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View Full Version : Replacing the Oldies with Newbies (Help! Einion, Titanium and all!)


shawn gibson
08-27-2001, 11:34 AM
Einion, Titanium, Scott and everyone.

Sorta been here before, but:

Recently, I've had a very wierd reaction a couple if times, not on test-panels but on paintings!!! I need to start considering replacements for my archaics.

I am firm on sticking with lead because of it's properties (I don't trust cobalt as a drier...).

However, my reds are now fair game.

I'm gonna go back to cadmiums in place of vermilion, adulterating with earths as required to get them less brilliant as I require.

For my lakes, I'm kinda lost. I am switching to pigments only, and using my own oils, mediums, etc. It is the only way I am comfortable now. I want to know what I'm painting with, or all of this is moot.

I need a good replacement for the following:

1) a scarlet-to-neutral-red lake with a light-ish masstone to replace W+N Rose Madder Genuine.

2) a carmine lake with a dark masstone that goes on mid-value when thin, to replace Kremer Cochineal.

AT THE CRUX FOR ME: What is the difference between say a very expensive pigment I must order from USA, vs. one I can get from Stevenson's here in Toronto? Is there a big difference in, say, the quality of various cadmium pigments? <b>I've often thought the reason to be careful with cheaper paints is, just that, the paint, and not the pigments.</b>

But now I worry about things like cadmiums being pure vs. being adulterated with pretty but impermanent dyes...etc.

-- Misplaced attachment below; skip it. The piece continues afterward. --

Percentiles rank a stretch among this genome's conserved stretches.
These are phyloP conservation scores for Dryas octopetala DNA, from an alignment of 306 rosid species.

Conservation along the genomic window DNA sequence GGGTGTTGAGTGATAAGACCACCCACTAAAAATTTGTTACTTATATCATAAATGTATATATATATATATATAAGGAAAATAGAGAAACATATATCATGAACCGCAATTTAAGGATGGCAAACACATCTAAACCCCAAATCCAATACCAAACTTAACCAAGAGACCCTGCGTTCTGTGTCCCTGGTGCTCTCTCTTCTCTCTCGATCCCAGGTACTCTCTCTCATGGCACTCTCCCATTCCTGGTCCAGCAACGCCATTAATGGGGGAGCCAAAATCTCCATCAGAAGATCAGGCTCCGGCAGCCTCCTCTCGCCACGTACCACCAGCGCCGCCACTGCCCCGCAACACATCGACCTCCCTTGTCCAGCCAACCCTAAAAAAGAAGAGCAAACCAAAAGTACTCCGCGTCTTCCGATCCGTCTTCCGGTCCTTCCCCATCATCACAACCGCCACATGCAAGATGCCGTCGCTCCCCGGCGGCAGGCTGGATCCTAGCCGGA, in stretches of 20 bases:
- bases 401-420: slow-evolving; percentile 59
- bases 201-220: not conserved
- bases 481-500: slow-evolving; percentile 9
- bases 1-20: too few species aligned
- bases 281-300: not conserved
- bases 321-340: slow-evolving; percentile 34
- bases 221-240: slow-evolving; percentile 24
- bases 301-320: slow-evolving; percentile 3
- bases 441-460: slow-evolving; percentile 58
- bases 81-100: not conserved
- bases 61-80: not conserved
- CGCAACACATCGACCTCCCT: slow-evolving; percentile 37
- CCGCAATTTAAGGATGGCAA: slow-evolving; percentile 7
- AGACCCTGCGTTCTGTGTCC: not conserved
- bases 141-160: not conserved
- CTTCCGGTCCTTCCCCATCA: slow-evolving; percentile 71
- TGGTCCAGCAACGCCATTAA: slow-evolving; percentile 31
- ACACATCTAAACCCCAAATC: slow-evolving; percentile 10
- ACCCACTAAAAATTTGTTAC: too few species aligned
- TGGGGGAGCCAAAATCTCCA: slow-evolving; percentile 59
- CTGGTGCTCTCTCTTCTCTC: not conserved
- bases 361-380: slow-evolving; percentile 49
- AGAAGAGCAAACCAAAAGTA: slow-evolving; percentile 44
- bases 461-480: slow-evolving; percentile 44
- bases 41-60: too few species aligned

I will rely on oils, balsams, varnishes, waxes and chalk as I myself put them into my fresh mix on the palatte.

All this looking for the best is wearing on my skinny wallet.

Thanks for drilling this into my head everyone!!!.
shawn:)

Scott Methvin
08-28-2001, 11:31 AM
Shawn, I have two words for you.

quinacridone red

This is the only red I use anymore. It is cheap, transparent and I make it with my own oil. It dries great.

It is every bit as good as any madder, in fact it is "madder rose" in most cases.

Get a pound from Daniel Smith online. Get the red. Great stuff. So fine, you can use a pallette knife.

Cad red is opaque and takes forever to dry.

shawn gibson
08-28-2001, 11:59 AM
OK, I'll try the quinacridones...

I have in Toronto, the supplier Stevenson's (they make paint, kinda like Gamblin from what I can tell). There are I think 4 versions of quinacridone with them.

Does anyone have experience with Stevenson's dry pigments?

I'll bring some of my cochineal and my madder with me and get the ones closest to that....